By Bobbi Booker | Photo by Richard Timbers II
As an enterprising young bassist, Mike Boone took what he initially thought was a detour from his New York City home to Philadelphia. Now, nearly four decades later he is firmly entrenched in his adopted home, playing, teaching, and mentoring up and coming musicians.
“Jazz is definitely a spiritual music and it’s also part of our culture as African American people,” reflected Mike at the start of freewheeling, and often passionate, conversation. “Sometimes that gets lost when you’re in academia—they don’t teach you about the connections. They don’t talk about the soulful jazz, urban jazz, and electric jazz.”
Mike began with piano lessons at the age of eight, later attended the prestigious Eastman School of Music to study bass. After touring with Ben Vereen and Buddy Rich, he moved to Philly in 1983.
“What I learned from hanging out in Philadelphia and meeting all sorts of people is that jazz was an African American art form and has spiritual qualities because it does come from the blues, which come from the church. There is definitely this connection, and I made those connections in a way that I probably wouldn’t have made had I stayed in New York. In fact, I probably wouldn’t be playing jazz, so it was a blessing to come to Philly.”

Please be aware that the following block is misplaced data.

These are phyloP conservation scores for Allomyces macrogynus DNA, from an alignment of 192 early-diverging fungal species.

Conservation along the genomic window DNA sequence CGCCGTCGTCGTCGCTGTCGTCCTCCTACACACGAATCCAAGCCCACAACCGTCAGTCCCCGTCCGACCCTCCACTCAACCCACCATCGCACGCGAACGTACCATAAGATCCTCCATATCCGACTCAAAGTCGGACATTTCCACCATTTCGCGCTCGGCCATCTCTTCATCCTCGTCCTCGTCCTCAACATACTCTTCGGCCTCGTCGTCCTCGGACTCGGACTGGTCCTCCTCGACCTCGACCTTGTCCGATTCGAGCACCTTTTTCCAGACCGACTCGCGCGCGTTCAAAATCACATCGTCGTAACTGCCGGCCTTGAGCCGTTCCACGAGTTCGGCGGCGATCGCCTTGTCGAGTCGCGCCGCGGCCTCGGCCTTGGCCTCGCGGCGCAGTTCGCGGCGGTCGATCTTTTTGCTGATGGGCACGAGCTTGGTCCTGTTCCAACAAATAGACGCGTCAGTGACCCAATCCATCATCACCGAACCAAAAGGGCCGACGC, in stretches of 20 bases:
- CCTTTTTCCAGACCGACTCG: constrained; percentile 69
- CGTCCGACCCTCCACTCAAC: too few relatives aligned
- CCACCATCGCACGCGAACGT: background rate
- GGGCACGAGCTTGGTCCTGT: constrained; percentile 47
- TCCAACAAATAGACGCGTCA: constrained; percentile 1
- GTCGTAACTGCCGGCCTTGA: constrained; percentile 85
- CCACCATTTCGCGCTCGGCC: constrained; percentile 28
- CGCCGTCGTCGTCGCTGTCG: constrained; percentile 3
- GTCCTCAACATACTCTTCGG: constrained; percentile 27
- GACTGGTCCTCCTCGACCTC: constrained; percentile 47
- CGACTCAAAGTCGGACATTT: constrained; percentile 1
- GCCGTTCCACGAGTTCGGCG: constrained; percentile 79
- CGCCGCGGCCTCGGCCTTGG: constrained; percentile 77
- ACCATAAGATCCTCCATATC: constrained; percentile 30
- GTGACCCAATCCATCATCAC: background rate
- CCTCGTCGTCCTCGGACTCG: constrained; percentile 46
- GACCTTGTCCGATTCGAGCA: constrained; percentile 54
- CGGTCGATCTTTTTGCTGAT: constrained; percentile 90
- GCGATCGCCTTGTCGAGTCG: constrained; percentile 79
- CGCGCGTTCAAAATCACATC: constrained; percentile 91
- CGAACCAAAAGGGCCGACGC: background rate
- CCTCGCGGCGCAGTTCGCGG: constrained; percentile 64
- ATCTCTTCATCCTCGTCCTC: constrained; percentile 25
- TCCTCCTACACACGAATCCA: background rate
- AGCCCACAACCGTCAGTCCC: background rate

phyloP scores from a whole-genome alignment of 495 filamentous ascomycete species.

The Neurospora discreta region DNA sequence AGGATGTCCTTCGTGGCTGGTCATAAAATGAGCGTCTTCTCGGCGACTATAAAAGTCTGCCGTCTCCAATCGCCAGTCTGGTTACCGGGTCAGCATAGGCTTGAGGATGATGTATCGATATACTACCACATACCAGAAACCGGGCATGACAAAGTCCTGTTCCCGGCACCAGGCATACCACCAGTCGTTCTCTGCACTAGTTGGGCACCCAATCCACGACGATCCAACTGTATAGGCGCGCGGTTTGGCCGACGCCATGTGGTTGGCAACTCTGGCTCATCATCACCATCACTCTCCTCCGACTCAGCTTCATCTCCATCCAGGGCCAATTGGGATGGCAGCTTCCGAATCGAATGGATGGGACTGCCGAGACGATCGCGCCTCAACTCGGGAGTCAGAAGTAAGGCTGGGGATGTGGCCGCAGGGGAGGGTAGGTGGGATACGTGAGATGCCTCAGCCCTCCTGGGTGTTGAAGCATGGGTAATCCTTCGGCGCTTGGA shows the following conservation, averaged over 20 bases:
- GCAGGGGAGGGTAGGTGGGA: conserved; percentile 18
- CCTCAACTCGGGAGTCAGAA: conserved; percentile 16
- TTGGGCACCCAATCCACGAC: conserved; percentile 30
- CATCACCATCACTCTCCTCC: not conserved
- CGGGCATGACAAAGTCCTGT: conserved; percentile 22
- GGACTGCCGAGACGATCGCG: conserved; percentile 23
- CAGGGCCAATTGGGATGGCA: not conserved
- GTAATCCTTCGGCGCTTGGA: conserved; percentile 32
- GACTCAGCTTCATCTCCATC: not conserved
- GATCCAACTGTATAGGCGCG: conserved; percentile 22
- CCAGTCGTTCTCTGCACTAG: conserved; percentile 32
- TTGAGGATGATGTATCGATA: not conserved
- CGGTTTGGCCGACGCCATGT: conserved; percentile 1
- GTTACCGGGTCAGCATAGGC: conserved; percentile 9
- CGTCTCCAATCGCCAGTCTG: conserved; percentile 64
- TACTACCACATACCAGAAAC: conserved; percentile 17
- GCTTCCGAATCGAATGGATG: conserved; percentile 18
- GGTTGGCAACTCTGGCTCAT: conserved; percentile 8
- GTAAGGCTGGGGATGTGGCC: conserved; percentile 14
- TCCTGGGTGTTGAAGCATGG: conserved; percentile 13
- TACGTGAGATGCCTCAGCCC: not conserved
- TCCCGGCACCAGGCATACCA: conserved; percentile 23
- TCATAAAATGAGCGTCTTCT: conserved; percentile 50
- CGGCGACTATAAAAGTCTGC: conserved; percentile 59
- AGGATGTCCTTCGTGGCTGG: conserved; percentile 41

After embracing the upright bass, he found himself in the company of legendary local musicians, including John Swana, Sid Simmons, Byron Landham, Shirley Scott, and many more. Mike especially recalls his tutelage from Trudy Pitts—and Bill “Mr. C” Carney’s insistence that he convert from electric to acoustic bass.
As a leader, Mike has produced a few albums of his own and is currently an adjunct professor of jazz at Temple University. Nowadays, he is often accompanied on stage by his teenage son, musical prodigy Mekhi Boone, who plays drums. The bassist also has a vibrant social media life on Facebook where his provocative posts garner buzz-worthy responses. Ultimately, for the elder Boone, it is all about the power of music.
“I’m just trying to make people feel good and to do my job. Musicians are healers—we’re doctors, we heal people. People come in, and if they don’t feel good, we’re supposed to make them feel good.”
“I was blessed to learn the real deal: street jazz. So I take some of that street jazz with me into the classroom and directly on the bandstand and that’s what I try to portray. I’m not trying to do a bunch of hip stuff. I’m just trying to swing my ass off. I’m trying to tap into God because that’s where all this stuff comes from anyway. I’m just trying to make people feel good and to do my job. Musicians are healers—we’re doctors, we heal people. People come in, and if they don’t feel good, we’re supposed to make them feel good.”
Mike added, “They call Nashville ‘Music City,’ but when I think of Philadelphia, it is a true Music City—and I will always shout from the rooftops: ‘We got it!'”